- Their likely religion
- Whether they are a gun owner
- Their net worth
- Whether they are a cat, dog, or horse owner
- What brands they regularly buy
- What streaming services they use
Acxiom’s chief privacy officer, Jordan Abbott, told The Markup in an emailed statement that the company only uses “ethically sourced” data from vetted data suppliers. “We hold our clients and partners to the same high standards of privacy and ethics that Acxiom continually maintains,” he said. Abbott said that licensing data for political advertising makes up “less than 1%” of their business.” Abbott added that Acxiom does not collect or license movement data in the U.S. and that “[a]ny location data is limited to insights related to visits to commercial locations such as grocery stores and car dealerships in order to provide relevant offers.”
How Are Data Brokers Getting People’s Location Data?
There are several ways location data can be used in political targeting and several ways location data is collected. Let’s look at the various options a hypothetical political campaign has for using this kind of data to target voters.
Matching the Address of Your House with Your IP Address
Let’s assume that this campaign wants to learn more about the voters in its existing list, a list that started with names, addresses, and party affiliations from state voter files. To enrich this list, the campaign can turn to a data broker like L2, Acxiom, Experian, or i360, which will add behavioral or consumer data.
Armed with this additional information, the campaign can narrow the list to those voters most likely to be receptive to its advertising. To actually reach those people with ads on their phones and other devices, the campaign turns to a political targeting company like El Toro, which is able to use its own trove of data to match the names on the list to the IP addresses of online devices “with a 95% confidence level.” Then those specific IP addresses and corresponding devices can be targeted with online ads. In this case, the location is provided by the campaign from the state voter file, but the association between a person and an IP address is derived by El Toro, using unknown datasets.
Targeting Specific Places That People Go—Including Polling Locations
What if the campaign wants to identify voters that it doesn’t already have in its files? In this case, it could specify a list of geographic areas such as neighborhoods, college campuses, or even specific buildings by drawing a “geofence” on a map. A company like Agility Ads could then target people within these areas on behalf of the campaign. Agility Ads says it can target people in areas from “up to a full square mile or down to a few square feet,” ensuring “your audience is as specific as you need.” Any device that appears within the specified boundaries could be served ads if its owner is browsing the web or using an app at the time they are in the area.
Sometimes the time and places being targeted can be extremely specific. Political targeting firm DSPolitical advertised for at least two election cycles the ability for campaigns to get the “last word” on their election messaging by targeting voters waiting in line to vote at polling locations. “This is a captive audience campaigns simply can’t afford to miss,” said Jim Walsh, co-founder and former CEO of DSPolitical, according to a blog post on its website.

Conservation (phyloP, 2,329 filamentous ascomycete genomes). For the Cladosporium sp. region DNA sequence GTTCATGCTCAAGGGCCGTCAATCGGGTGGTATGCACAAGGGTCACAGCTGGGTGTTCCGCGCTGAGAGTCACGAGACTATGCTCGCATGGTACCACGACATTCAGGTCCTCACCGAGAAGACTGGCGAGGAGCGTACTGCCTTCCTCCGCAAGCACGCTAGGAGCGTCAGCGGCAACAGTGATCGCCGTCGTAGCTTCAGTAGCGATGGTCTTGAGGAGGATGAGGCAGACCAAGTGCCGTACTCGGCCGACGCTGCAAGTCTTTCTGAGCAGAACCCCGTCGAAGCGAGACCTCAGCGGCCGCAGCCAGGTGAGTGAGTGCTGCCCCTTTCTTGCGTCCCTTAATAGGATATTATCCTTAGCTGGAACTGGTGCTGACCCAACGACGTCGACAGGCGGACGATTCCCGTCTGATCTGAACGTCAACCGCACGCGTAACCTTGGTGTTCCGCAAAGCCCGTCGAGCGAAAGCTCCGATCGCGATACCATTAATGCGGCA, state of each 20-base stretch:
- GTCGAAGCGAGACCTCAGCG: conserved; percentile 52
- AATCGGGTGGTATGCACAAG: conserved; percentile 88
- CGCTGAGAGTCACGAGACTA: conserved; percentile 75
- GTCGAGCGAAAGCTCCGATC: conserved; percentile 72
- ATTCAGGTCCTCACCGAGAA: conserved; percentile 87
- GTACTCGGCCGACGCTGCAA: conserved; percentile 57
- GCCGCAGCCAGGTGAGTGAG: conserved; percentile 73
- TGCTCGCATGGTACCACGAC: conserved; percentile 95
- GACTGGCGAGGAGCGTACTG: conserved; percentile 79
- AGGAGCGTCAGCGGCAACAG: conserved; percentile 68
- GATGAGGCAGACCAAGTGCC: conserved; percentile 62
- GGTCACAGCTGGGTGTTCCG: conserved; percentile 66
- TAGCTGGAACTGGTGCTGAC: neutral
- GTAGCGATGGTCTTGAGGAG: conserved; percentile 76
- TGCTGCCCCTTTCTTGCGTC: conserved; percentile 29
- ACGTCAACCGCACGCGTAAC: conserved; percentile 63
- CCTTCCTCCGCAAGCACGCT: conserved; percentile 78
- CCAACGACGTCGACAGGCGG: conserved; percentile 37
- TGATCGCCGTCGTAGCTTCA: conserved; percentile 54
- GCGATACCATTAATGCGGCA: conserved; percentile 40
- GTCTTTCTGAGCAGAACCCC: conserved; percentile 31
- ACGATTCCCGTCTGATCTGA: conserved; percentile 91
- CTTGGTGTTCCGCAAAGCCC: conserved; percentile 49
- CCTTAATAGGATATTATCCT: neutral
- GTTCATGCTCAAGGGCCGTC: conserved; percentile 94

Reached by email, Mark Jablonowski, DSPolitical’s president and chief technology officer, told The Markup that the company hasn’t offered the “Last Word” targeting product since 2018. Jablonowski added that “DSPolitical does not collect location data. Instead we work with trusted location data vendors that work with exclusively opt-in data sets.” He added that the company has restrictions on targeting sensitive locations and reviews ad contents to prevent disinformation.
In addition to this kind of targeting, which is known as “geofencing,” the campaign has the option of employing a virtual time machine to turn back the clocks and build a list of any active devices that appeared in the fenced area going back up to six months. This technique is known as “geoframing.”
The data needed to let the campaign target people’s locations in these various ways comes from an array of sources.
Much of the geotargeting industry derives location data from the online ad placement system known as “real-time bidding,” in which publishers or app owners share device, ad unit, and location information to a split-second auction. This “bidstream” data can be used to derive the locations of mobile devices from the various IP addresses assigned to them as their owners move about. Although this technique provides less precise location information, it has the advantage of working even if a device has app location permissions turned off.
This method of exploiting ad auctions for location data has drawn the scrutiny of lawmakers in Congress.
Google spokesperson Michael Aciman told The Markup in an email that the company has strict restrictions in place for real-time bidding on its platform, such as truncating IP addresses and only surfacing “coarse” location information with a minimum of three square kilometers. “….We also limit location data provided via real-time bidding by never sharing precise location or personally identifiable information with partners,” said Aciman.
Buying Precise Location Data from Apps